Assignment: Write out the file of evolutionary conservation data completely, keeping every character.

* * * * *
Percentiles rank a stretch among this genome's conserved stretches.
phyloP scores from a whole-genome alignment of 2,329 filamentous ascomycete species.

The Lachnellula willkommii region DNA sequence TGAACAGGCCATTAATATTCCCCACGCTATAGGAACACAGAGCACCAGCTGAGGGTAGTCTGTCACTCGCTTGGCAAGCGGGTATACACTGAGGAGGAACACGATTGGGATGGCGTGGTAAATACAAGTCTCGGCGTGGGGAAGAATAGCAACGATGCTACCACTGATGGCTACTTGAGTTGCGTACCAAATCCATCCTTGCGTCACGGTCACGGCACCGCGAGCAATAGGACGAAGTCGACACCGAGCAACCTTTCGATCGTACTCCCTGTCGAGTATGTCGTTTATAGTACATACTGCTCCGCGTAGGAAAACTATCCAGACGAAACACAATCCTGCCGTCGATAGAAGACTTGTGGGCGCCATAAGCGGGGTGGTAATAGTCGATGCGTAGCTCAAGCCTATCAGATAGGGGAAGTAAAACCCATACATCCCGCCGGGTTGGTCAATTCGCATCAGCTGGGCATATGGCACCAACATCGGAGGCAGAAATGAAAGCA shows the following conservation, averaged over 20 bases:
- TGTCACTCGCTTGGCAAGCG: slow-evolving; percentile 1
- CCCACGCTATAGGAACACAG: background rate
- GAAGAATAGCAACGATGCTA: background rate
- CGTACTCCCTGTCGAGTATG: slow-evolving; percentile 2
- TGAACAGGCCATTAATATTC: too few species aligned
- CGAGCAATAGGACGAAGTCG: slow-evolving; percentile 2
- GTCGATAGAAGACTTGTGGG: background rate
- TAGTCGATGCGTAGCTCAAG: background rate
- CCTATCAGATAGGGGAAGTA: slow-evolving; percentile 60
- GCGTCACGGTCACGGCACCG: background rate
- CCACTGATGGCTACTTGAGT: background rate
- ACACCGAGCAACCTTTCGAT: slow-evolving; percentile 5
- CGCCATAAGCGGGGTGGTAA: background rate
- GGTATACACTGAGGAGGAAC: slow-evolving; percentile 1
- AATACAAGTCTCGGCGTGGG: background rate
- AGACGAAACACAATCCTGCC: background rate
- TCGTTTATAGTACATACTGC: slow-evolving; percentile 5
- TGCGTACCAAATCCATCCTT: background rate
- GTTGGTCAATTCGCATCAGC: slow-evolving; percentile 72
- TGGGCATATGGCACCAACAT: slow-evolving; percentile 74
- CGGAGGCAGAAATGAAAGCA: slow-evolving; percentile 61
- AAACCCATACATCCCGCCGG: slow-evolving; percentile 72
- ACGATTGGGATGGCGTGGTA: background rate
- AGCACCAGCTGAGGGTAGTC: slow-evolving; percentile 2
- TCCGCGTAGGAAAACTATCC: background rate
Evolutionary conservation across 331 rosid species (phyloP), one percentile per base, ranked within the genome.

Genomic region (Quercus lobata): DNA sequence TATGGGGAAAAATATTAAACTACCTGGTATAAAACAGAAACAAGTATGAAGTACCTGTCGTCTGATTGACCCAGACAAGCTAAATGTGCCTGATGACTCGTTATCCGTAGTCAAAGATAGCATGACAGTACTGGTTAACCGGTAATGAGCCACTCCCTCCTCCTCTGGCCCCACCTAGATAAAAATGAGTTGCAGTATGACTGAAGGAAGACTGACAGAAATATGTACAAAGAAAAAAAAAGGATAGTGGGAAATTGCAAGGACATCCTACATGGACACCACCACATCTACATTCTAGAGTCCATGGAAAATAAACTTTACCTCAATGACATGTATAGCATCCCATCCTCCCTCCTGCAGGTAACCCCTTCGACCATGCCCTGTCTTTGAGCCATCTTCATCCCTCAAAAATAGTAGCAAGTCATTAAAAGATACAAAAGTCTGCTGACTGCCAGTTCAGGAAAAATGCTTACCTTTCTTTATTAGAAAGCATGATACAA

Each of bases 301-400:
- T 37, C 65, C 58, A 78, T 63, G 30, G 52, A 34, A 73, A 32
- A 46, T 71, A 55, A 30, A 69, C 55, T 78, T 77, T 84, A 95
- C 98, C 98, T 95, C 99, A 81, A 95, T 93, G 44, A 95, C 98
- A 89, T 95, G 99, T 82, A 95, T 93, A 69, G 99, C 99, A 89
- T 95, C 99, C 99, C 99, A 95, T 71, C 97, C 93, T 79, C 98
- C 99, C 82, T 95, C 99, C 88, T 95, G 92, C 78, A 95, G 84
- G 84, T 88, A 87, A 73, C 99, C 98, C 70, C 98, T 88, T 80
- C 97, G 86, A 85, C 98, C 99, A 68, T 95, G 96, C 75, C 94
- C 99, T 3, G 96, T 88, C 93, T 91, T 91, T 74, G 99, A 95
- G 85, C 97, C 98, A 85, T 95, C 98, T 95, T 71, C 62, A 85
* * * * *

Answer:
Percentiles rank a stretch among this genome's conserved stretches.
phyloP scores from a whole-genome alignment of 2,329 filamentous ascomycete species.

The Lachnellula willkommii region DNA sequence TGAACAGGCCATTAATATTCCCCACGCTATAGGAACACAGAGCACCAGCTGAGGGTAGTCTGTCACTCGCTTGGCAAGCGGGTATACACTGAGGAGGAACACGATTGGGATGGCGTGGTAAATACAAGTCTCGGCGTGGGGAAGAATAGCAACGATGCTACCACTGATGGCTACTTGAGTTGCGTACCAAATCCATCCTTGCGTCACGGTCACGGCACCGCGAGCAATAGGACGAAGTCGACACCGAGCAACCTTTCGATCGTACTCCCTGTCGAGTATGTCGTTTATAGTACATACTGCTCCGCGTAGGAAAACTATCCAGACGAAACACAATCCTGCCGTCGATAGAAGACTTGTGGGCGCCATAAGCGGGGTGGTAATAGTCGATGCGTAGCTCAAGCCTATCAGATAGGGGAAGTAAAACCCATACATCCCGCCGGGTTGGTCAATTCGCATCAGCTGGGCATATGGCACCAACATCGGAGGCAGAAATGAAAGCA shows the following conservation, averaged over 20 bases:
- TGTCACTCGCTTGGCAAGCG: slow-evolving; percentile 1
- CCCACGCTATAGGAACACAG: background rate
- GAAGAATAGCAACGATGCTA: background rate
- CGTACTCCCTGTCGAGTATG: slow-evolving; percentile 2
- TGAACAGGCCATTAATATTC: too few species aligned
- CGAGCAATAGGACGAAGTCG: slow-evolving; percentile 2
- GTCGATAGAAGACTTGTGGG: background rate
- TAGTCGATGCGTAGCTCAAG: background rate
- CCTATCAGATAGGGGAAGTA: slow-evolving; percentile 60
- GCGTCACGGTCACGGCACCG: background rate
- CCACTGATGGCTACTTGAGT: background rate
- ACACCGAGCAACCTTTCGAT: slow-evolving; percentile 5
- CGCCATAAGCGGGGTGGTAA: background rate
- GGTATACACTGAGGAGGAAC: slow-evolving; percentile 1
- AATACAAGTCTCGGCGTGGG: background rate
- AGACGAAACACAATCCTGCC: background rate
- TCGTTTATAGTACATACTGC: slow-evolving; percentile 5
- TGCGTACCAAATCCATCCTT: background rate
- GTTGGTCAATTCGCATCAGC: slow-evolving; percentile 72
- TGGGCATATGGCACCAACAT: slow-evolving; percentile 74
- CGGAGGCAGAAATGAAAGCA: slow-evolving; percentile 61
- AAACCCATACATCCCGCCGG: slow-evolving; percentile 72
- ACGATTGGGATGGCGTGGTA: background rate
- AGCACCAGCTGAGGGTAGTC: slow-evolving; percentile 2
- TCCGCGTAGGAAAACTATCC: background rate
Evolutionary conservation across 331 rosid species (phyloP), one percentile per base, ranked within the genome.

Genomic region (Quercus lobata): DNA sequence TATGGGGAAAAATATTAAACTACCTGGTATAAAACAGAAACAAGTATGAAGTACCTGTCGTCTGATTGACCCAGACAAGCTAAATGTGCCTGATGACTCGTTATCCGTAGTCAAAGATAGCATGACAGTACTGGTTAACCGGTAATGAGCCACTCCCTCCTCCTCTGGCCCCACCTAGATAAAAATGAGTTGCAGTATGACTGAAGGAAGACTGACAGAAATATGTACAAAGAAAAAAAAAGGATAGTGGGAAATTGCAAGGACATCCTACATGGACACCACCACATCTACATTCTAGAGTCCATGGAAAATAAACTTTACCTCAATGACATGTATAGCATCCCATCCTCCCTCCTGCAGGTAACCCCTTCGACCATGCCCTGTCTTTGAGCCATCTTCATCCCTCAAAAATAGTAGCAAGTCATTAAAAGATACAAAAGTCTGCTGACTGCCAGTTCAGGAAAAATGCTTACCTTTCTTTATTAGAAAGCATGATACAA

Each of bases 301-400:
- T 37, C 65, C 58, A 78, T 63, G 30, G 52, A 34, A 73, A 32
- A 46, T 71, A 55, A 30, A 69, C 55, T 78, T 77, T 84, A 95
- C 98, C 98, T 95, C 99, A 81, A 95, T 93, G 44, A 95, C 98
- A 89, T 95, G 99, T 82, A 95, T 93, A 69, G 99, C 99, A 89
- T 95, C 99, C 99, C 99, A 95, T 71, C 97, C 93, T 79, C 98
- C 99, C 82, T 95, C 99, C 88, T 95, G 92, C 78, A 95, G 84
- G 84, T 88, A 87, A 73, C 99, C 98, C 70, C 98, T 88, T 80
- C 97, G 86, A 85, C 98, C 99, A 68, T 95, G 96, C 75, C 94
- C 99, T 3, G 96, T 88, C 93, T 91, T 91, T 74, G 99, A 95
- G 85, C 97, C 98, A 85, T 95, C 98, T 95, T 71, C 62, A 85